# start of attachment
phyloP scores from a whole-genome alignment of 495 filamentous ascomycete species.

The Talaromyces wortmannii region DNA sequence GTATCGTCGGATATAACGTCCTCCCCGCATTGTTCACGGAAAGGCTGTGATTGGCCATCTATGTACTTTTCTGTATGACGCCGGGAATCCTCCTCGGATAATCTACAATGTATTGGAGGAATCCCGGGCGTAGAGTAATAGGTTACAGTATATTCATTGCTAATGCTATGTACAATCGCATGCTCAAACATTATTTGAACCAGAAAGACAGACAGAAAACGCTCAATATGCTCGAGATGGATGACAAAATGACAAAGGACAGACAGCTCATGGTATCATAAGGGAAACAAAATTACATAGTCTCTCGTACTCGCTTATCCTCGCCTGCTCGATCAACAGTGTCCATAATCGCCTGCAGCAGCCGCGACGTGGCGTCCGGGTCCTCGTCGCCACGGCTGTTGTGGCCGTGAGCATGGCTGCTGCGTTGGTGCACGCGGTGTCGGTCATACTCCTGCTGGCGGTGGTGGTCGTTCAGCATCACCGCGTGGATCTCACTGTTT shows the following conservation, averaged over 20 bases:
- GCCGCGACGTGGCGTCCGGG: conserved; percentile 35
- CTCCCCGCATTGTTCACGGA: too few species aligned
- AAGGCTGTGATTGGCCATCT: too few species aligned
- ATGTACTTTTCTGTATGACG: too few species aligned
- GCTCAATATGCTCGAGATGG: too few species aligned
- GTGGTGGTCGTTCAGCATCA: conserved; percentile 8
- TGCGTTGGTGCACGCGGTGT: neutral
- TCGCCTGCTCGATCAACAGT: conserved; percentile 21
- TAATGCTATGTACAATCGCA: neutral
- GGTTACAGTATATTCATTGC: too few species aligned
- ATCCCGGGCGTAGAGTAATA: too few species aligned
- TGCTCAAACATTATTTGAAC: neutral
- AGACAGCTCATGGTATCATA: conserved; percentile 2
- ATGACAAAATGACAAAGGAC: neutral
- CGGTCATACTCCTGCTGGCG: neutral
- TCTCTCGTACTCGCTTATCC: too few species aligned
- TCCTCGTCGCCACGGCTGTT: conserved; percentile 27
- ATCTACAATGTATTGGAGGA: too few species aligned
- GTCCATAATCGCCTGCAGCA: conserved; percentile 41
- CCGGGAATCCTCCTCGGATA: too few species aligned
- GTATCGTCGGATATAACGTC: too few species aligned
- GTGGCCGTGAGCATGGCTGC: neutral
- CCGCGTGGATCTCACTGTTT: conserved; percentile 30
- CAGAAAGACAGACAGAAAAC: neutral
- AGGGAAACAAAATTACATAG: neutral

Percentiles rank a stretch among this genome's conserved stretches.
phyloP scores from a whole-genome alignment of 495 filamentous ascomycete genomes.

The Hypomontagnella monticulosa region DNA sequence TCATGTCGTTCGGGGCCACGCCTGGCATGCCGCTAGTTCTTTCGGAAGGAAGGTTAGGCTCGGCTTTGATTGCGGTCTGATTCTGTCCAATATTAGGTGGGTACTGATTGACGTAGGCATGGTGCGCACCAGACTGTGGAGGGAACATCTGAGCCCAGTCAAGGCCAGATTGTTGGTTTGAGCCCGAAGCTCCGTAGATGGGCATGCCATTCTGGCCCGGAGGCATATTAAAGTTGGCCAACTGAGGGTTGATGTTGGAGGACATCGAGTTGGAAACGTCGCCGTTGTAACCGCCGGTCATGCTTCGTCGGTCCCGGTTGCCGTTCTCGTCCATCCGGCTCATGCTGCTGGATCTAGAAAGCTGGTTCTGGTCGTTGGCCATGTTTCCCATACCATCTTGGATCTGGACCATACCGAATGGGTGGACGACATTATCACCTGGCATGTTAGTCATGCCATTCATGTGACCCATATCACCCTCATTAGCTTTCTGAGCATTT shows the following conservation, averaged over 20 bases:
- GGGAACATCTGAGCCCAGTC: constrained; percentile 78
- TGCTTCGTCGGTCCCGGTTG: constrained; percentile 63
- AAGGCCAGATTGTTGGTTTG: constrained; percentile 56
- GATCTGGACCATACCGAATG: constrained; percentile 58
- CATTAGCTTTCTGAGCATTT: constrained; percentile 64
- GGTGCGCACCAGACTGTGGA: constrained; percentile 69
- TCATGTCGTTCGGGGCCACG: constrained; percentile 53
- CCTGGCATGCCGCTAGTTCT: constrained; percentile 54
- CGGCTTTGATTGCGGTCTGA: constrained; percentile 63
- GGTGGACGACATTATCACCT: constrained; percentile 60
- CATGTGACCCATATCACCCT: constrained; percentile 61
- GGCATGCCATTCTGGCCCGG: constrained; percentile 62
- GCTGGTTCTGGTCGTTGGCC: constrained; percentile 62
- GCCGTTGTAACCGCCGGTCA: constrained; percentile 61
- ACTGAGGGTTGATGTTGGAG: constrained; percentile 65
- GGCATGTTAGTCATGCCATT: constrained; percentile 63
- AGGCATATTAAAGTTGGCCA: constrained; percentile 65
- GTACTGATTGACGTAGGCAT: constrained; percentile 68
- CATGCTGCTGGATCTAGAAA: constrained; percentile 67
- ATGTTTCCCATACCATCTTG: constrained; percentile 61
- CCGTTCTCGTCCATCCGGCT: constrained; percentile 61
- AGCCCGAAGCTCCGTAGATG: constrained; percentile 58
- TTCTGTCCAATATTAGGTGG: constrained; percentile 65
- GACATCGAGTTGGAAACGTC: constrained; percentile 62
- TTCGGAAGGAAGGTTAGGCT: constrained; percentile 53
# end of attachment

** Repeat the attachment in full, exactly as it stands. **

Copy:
phyloP scores from a whole-genome alignment of 495 filamentous ascomycete species.

The Talaromyces wortmannii region DNA sequence GTATCGTCGGATATAACGTCCTCCCCGCATTGTTCACGGAAAGGCTGTGATTGGCCATCTATGTACTTTTCTGTATGACGCCGGGAATCCTCCTCGGATAATCTACAATGTATTGGAGGAATCCCGGGCGTAGAGTAATAGGTTACAGTATATTCATTGCTAATGCTATGTACAATCGCATGCTCAAACATTATTTGAACCAGAAAGACAGACAGAAAACGCTCAATATGCTCGAGATGGATGACAAAATGACAAAGGACAGACAGCTCATGGTATCATAAGGGAAACAAAATTACATAGTCTCTCGTACTCGCTTATCCTCGCCTGCTCGATCAACAGTGTCCATAATCGCCTGCAGCAGCCGCGACGTGGCGTCCGGGTCCTCGTCGCCACGGCTGTTGTGGCCGTGAGCATGGCTGCTGCGTTGGTGCACGCGGTGTCGGTCATACTCCTGCTGGCGGTGGTGGTCGTTCAGCATCACCGCGTGGATCTCACTGTTT shows the following conservation, averaged over 20 bases:
- GCCGCGACGTGGCGTCCGGG: conserved; percentile 35
- CTCCCCGCATTGTTCACGGA: too few species aligned
- AAGGCTGTGATTGGCCATCT: too few species aligned
- ATGTACTTTTCTGTATGACG: too few species aligned
- GCTCAATATGCTCGAGATGG: too few species aligned
- GTGGTGGTCGTTCAGCATCA: conserved; percentile 8
- TGCGTTGGTGCACGCGGTGT: neutral
- TCGCCTGCTCGATCAACAGT: conserved; percentile 21
- TAATGCTATGTACAATCGCA: neutral
- GGTTACAGTATATTCATTGC: too few species aligned
- ATCCCGGGCGTAGAGTAATA: too few species aligned
- TGCTCAAACATTATTTGAAC: neutral
- AGACAGCTCATGGTATCATA: conserved; percentile 2
- ATGACAAAATGACAAAGGAC: neutral
- CGGTCATACTCCTGCTGGCG: neutral
- TCTCTCGTACTCGCTTATCC: too few species aligned
- TCCTCGTCGCCACGGCTGTT: conserved; percentile 27
- ATCTACAATGTATTGGAGGA: too few species aligned
- GTCCATAATCGCCTGCAGCA: conserved; percentile 41
- CCGGGAATCCTCCTCGGATA: too few species aligned
- GTATCGTCGGATATAACGTC: too few species aligned
- GTGGCCGTGAGCATGGCTGC: neutral
- CCGCGTGGATCTCACTGTTT: conserved; percentile 30
- CAGAAAGACAGACAGAAAAC: neutral
- AGGGAAACAAAATTACATAG: neutral

Percentiles rank a stretch among this genome's conserved stretches.
phyloP scores from a whole-genome alignment of 495 filamentous ascomycete genomes.

The Hypomontagnella monticulosa region DNA sequence TCATGTCGTTCGGGGCCACGCCTGGCATGCCGCTAGTTCTTTCGGAAGGAAGGTTAGGCTCGGCTTTGATTGCGGTCTGATTCTGTCCAATATTAGGTGGGTACTGATTGACGTAGGCATGGTGCGCACCAGACTGTGGAGGGAACATCTGAGCCCAGTCAAGGCCAGATTGTTGGTTTGAGCCCGAAGCTCCGTAGATGGGCATGCCATTCTGGCCCGGAGGCATATTAAAGTTGGCCAACTGAGGGTTGATGTTGGAGGACATCGAGTTGGAAACGTCGCCGTTGTAACCGCCGGTCATGCTTCGTCGGTCCCGGTTGCCGTTCTCGTCCATCCGGCTCATGCTGCTGGATCTAGAAAGCTGGTTCTGGTCGTTGGCCATGTTTCCCATACCATCTTGGATCTGGACCATACCGAATGGGTGGACGACATTATCACCTGGCATGTTAGTCATGCCATTCATGTGACCCATATCACCCTCATTAGCTTTCTGAGCATTT shows the following conservation, averaged over 20 bases:
- GGGAACATCTGAGCCCAGTC: constrained; percentile 78
- TGCTTCGTCGGTCCCGGTTG: constrained; percentile 63
- AAGGCCAGATTGTTGGTTTG: constrained; percentile 56
- GATCTGGACCATACCGAATG: constrained; percentile 58
- CATTAGCTTTCTGAGCATTT: constrained; percentile 64
- GGTGCGCACCAGACTGTGGA: constrained; percentile 69
- TCATGTCGTTCGGGGCCACG: constrained; percentile 53
- CCTGGCATGCCGCTAGTTCT: constrained; percentile 54
- CGGCTTTGATTGCGGTCTGA: constrained; percentile 63
- GGTGGACGACATTATCACCT: constrained; percentile 60
- CATGTGACCCATATCACCCT: constrained; percentile 61
- GGCATGCCATTCTGGCCCGG: constrained; percentile 62
- GCTGGTTCTGGTCGTTGGCC: constrained; percentile 62
- GCCGTTGTAACCGCCGGTCA: constrained; percentile 61
- ACTGAGGGTTGATGTTGGAG: constrained; percentile 65
- GGCATGTTAGTCATGCCATT: constrained; percentile 63
- AGGCATATTAAAGTTGGCCA: constrained; percentile 65
- GTACTGATTGACGTAGGCAT: constrained; percentile 68
- CATGCTGCTGGATCTAGAAA: constrained; percentile 67
- ATGTTTCCCATACCATCTTG: constrained; percentile 61
- CCGTTCTCGTCCATCCGGCT: constrained; percentile 61
- AGCCCGAAGCTCCGTAGATG: constrained; percentile 58
- TTCTGTCCAATATTAGGTGG: constrained; percentile 65
- GACATCGAGTTGGAAACGTC: constrained; percentile 62
- TTCGGAAGGAAGGTTAGGCT: constrained; percentile 53